Rutherford urges Congress to utilize AML funds for development
By Kyle Lovern
PIKEVILLE, Ky. - On Monday, Pike County Judge/Executive Wayne T. Rutherford communicated an “urgent plea” for massive Federal action to U.S. Congressman Hal Rogers, who represents Kentucky’s Fifth Congressional District and is chairman of the U.S. House Appropriations Committee. The letter was also sent to President Barack Obama and members of the U.S. Congress in Kentucky, Virginia and West Virginia.
Rutherford wrote to Rogers, “We need your leadership now more than ever to once and for all cut through the bureaucratic walls and governmental red tape to access the massive Abandoned Mine Lands (AML) Trust funds that could mean all the difference to those of us here in Central Appalachia. It is my understanding nearly $2.5 billion has accumulated since 1977. These monies, gained from a tax on coal mined right here in our native mountains, belong to the people and can be used to help a region that desperately needs it.”
“In essence, the 35 cents per ton for surface-mined coal and 10 cents per ton for deep-mined coal that have gone into this $2.5 billion pot over the last 36 years is the equivalent of a federal coal severance tax. Like our state coal severance tax, this money should come back to the people and places from which it was taken—not go into a general fund to prop up the federal deficit or for any other purposes. The bulk of these funds should be returned to the counties of origin based on tonnage. These funds should have rigid guidelines attached to them allowing the money to be spent only in the eligible coal counties and exclusively for infrastructure and economic development.”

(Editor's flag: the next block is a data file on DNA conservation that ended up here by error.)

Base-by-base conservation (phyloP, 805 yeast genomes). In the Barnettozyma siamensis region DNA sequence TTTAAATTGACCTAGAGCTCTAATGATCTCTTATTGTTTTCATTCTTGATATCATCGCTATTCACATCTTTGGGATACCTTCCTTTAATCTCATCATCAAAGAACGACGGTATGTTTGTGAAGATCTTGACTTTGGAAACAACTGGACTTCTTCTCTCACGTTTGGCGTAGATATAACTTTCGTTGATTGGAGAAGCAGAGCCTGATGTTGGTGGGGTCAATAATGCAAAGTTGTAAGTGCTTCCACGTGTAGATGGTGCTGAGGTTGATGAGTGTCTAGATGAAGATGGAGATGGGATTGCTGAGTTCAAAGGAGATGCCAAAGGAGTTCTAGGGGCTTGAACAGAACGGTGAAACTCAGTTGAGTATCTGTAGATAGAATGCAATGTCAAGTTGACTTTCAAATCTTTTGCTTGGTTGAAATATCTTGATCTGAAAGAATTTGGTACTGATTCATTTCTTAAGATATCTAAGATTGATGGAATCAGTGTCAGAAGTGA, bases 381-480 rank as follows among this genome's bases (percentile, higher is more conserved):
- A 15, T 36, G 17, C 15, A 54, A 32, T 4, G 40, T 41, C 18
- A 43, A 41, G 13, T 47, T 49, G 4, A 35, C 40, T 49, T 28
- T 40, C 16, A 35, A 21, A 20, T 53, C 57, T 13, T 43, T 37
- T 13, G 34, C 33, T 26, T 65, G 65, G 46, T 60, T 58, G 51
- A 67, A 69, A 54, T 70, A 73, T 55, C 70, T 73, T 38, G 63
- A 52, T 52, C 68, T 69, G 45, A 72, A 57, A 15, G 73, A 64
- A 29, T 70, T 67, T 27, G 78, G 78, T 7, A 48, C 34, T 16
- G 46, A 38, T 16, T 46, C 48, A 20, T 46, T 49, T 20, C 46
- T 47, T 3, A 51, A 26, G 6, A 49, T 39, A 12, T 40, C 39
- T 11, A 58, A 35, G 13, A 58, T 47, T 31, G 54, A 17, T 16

“If they are going to hammer down on our coal industry and our coal jobs, for goodness sakes, don’t recklessly devastate our economy and drive us into poverty without offering any real solutions or assistance to help our region. It is not responsible public policy to implement radical measures to close down coal mines and coal-fired power plants and then simply just walk away,” Rutherford wrote. Rutherford communicated to Congressman Rogers, “I am proud to be a fighter for coal, as I know you are, too, and we will continue to fight the War on Coal together. But the time for hand-wringing, slogans and bemoaning is over. Now—and with haste— we must act and invest if we are to reclaim Central Appalachia’s future for our people. The leadership here has the passion and commitment to save our economy and our tomorrows. We need understanding, cooperation and a viable plan in order to succeed.”
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